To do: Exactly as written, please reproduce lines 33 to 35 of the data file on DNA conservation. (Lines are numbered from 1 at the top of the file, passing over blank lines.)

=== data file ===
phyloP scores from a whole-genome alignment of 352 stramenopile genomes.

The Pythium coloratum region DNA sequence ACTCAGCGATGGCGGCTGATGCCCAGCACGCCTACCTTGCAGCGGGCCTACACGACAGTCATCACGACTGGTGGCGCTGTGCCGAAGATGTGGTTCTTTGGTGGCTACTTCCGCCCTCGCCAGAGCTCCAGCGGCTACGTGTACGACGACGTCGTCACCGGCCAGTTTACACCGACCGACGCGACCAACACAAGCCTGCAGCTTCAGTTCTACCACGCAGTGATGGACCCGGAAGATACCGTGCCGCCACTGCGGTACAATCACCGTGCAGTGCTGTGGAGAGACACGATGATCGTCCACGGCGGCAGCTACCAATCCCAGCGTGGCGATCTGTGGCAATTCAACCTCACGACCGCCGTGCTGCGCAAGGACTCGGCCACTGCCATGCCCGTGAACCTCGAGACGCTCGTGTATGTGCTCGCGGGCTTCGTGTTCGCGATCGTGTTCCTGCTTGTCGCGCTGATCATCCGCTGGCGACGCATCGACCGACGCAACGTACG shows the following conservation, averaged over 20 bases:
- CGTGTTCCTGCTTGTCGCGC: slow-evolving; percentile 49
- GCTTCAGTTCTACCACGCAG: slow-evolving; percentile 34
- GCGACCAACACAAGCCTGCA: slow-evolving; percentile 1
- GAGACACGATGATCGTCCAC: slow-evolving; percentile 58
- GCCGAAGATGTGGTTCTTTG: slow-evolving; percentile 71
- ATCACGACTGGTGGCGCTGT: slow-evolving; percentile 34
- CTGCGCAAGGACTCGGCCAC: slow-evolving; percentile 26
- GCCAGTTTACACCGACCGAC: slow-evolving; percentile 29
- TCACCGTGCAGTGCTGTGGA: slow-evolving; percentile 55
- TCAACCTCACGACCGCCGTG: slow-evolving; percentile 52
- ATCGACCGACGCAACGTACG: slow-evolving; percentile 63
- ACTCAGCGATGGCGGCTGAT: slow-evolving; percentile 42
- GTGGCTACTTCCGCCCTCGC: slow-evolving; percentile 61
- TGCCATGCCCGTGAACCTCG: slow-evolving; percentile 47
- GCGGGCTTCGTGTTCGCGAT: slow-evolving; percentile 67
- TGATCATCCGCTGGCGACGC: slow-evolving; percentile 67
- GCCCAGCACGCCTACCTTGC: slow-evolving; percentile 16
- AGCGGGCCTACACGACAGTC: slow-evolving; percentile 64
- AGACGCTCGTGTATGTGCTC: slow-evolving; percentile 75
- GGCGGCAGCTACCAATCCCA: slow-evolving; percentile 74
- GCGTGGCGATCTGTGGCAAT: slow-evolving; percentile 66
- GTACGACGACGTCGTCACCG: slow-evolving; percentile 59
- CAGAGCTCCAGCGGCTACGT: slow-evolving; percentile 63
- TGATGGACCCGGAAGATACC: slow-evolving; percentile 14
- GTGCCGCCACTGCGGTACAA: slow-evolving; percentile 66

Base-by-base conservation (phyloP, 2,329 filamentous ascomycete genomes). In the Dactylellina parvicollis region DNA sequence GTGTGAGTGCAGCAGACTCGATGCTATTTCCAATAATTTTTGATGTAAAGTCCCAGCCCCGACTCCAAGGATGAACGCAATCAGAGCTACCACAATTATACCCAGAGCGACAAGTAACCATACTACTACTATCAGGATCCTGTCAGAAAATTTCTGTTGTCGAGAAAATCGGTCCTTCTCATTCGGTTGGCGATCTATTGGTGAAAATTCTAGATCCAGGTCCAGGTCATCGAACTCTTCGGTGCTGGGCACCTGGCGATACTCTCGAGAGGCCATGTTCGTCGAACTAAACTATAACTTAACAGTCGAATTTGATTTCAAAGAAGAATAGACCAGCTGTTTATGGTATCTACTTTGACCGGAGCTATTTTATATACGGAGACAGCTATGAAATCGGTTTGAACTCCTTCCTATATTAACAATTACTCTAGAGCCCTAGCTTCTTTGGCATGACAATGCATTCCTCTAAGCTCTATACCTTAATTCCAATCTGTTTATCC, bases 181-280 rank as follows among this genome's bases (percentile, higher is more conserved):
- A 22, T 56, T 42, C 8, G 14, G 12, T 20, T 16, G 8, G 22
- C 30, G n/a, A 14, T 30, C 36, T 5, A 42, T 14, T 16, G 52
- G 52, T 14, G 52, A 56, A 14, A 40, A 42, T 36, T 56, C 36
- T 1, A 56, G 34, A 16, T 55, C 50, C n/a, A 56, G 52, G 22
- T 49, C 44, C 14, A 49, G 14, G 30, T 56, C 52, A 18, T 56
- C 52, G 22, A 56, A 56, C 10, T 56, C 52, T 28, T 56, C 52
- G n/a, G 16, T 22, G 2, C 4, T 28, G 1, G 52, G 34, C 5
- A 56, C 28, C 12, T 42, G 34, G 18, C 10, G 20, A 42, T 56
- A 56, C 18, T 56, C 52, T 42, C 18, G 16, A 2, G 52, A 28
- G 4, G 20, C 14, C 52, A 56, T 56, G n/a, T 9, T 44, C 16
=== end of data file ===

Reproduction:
- T 49, C 44, C 14, A 49, G 14, G 30, T 56, C 52, A 18, T 56
- C 52, G 22, A 56, A 56, C 10, T 56, C 52, T 28, T 56, C 52
- G n/a, G 16, T 22, G 2, C 4, T 28, G 1, G 52, G 34, C 5